BY BILL PHILLIPS
When we think of Olympic athletes, we often picture them starting at an early age, working their given sport until they are among the world’s elites.
While that is often the case, sometimes it isn’t.
Two-time Olympic rower Will Dean from Kelowna is a prime example of that. He was a basketball player throughout his high school years.
“I came to rowing relatively late,” he said in an interview Wednesday. “A lot of people could have a similar story to me. With the right opportunity they could compete in the Olympics.”
The 29-year-old native of Kelowna is a member of the men’s quadruple sculls, one of seven Canadian boats that qualified for Rio. It was the second Olympic experience for Dean, who made his Olympic debut at London 2012 as a member of the men’s four that finished ninth. The University of California Berkeley grad (degree in English and won an NCAA championship in men’s 8s in 2010) made the switch from coxless 4s to quad sculls in 2014 (in sculls each rower has two oars – in coxless 4s each rower has one oar).
To help other achieve similar goals, he is participating in RBC Training Ground – the Canadian Olympic Committee’s (COC) program to bring new and undiscovered athletes into Canada’s Olympic talent pool, which will be at the Northern Sport Centre Saturday.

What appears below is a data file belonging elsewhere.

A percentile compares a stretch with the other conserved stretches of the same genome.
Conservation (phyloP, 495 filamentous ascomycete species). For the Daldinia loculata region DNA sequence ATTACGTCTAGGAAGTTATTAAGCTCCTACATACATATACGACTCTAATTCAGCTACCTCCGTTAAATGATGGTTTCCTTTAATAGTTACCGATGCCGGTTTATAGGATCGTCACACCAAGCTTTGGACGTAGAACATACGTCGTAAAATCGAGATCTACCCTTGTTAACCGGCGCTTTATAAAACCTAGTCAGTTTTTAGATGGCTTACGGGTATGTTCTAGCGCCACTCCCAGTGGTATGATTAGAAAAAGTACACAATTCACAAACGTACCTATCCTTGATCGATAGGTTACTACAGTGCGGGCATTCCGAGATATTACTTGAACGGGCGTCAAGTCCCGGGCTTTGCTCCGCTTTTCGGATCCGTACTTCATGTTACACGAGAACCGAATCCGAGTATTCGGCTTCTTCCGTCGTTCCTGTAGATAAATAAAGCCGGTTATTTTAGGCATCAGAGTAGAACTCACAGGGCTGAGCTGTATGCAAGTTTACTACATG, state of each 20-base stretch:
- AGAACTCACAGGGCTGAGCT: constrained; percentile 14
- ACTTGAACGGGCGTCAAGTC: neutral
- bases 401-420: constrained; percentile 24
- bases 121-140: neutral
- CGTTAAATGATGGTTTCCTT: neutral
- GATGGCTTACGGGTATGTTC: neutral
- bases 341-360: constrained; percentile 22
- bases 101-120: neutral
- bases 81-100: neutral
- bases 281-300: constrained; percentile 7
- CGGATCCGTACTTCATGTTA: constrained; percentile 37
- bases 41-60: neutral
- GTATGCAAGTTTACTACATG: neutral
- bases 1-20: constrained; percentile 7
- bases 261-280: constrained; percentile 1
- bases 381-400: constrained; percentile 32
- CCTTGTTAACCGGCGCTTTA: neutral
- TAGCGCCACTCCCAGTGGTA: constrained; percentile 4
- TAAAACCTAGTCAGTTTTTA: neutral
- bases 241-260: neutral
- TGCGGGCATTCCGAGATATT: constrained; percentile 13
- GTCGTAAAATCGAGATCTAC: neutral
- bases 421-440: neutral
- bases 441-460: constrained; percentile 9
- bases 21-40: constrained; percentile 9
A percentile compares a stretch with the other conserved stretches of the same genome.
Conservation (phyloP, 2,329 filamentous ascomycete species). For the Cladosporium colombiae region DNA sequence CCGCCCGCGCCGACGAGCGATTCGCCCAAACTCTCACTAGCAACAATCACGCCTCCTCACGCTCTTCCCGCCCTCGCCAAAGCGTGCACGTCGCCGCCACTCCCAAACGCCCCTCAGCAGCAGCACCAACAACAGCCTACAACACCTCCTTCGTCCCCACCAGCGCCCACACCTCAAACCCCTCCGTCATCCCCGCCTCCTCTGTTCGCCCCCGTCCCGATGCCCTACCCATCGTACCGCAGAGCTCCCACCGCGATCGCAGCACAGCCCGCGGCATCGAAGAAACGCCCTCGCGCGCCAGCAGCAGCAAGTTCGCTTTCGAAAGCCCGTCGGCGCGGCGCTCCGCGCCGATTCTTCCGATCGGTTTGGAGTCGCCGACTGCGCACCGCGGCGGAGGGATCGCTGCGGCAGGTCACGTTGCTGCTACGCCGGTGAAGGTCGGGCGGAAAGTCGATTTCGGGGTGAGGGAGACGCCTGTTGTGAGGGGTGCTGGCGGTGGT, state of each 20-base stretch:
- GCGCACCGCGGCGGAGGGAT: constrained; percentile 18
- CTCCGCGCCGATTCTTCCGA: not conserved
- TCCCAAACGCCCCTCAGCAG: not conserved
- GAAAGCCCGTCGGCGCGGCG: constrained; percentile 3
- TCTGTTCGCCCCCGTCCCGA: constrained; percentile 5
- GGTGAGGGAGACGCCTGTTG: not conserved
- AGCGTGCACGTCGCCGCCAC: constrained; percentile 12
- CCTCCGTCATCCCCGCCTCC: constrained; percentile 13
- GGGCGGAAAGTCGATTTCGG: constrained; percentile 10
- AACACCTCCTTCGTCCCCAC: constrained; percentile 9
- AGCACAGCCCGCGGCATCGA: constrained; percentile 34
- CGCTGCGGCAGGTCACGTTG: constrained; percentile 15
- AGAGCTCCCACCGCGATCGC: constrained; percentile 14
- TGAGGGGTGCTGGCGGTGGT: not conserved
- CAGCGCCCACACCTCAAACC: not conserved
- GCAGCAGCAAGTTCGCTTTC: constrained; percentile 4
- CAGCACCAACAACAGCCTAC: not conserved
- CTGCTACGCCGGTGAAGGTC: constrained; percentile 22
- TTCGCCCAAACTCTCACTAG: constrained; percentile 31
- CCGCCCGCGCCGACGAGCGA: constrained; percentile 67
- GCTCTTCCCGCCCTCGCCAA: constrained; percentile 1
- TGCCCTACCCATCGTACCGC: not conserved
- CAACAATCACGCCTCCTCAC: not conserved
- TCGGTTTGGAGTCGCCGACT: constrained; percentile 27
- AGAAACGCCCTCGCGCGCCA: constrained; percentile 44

RBC Training Ground gives local athletes – no matter what sport they are involved in – the chance to test their strength, speed and endurance in front of officials from 11 Olympic sports, and earn ‘Future Olympian’ funding from RBC
“It’s easy to throw money at athletes who are doing really well,” Dean said. “This program is looking towards the future.”
Local athletes between the ages of 14 and 25 are encouraged to sign up in advance at rbctrainingground.ca. At the event they will perform speed, power, strength and endurance benchmark tests in front of officials from the Canadian Olympic Committee and 11 national sport organizations in the hopes of being discovered and directed toward an Olympic sport.
The athletes will be put through physiological testing and will have access to Olympians, who will give them an idea what it takes to get to that level. And, Dean says, once examined by coaches from different sports, athletes might find they are a fit in a different area than they thought.
Last year this program found a 16-year old hockey player from Surrey, Kieanna Stephens, who is now with rowing Canada, and finished fifth at nationals after only six months of rowing.
“It’s a really good opportunity to find your fit,” said Dean. “And it’s going to a be a lot of fun.”
Officials from national sports organizations including Cycling Canada, Rugby Canada, Athletics Canada, Canoe Kayak Canada, Rowing Canada, Bobsleigh Canada, Alpine Canada, Judo Canada, Triathlon Canada and Water Polo Canada – searching for hidden gems and potential cross-over talent.
It will all take place at the Charles Jago Northern Sport Centre on Saturday. Sign up in advance at rbctrainingground.ca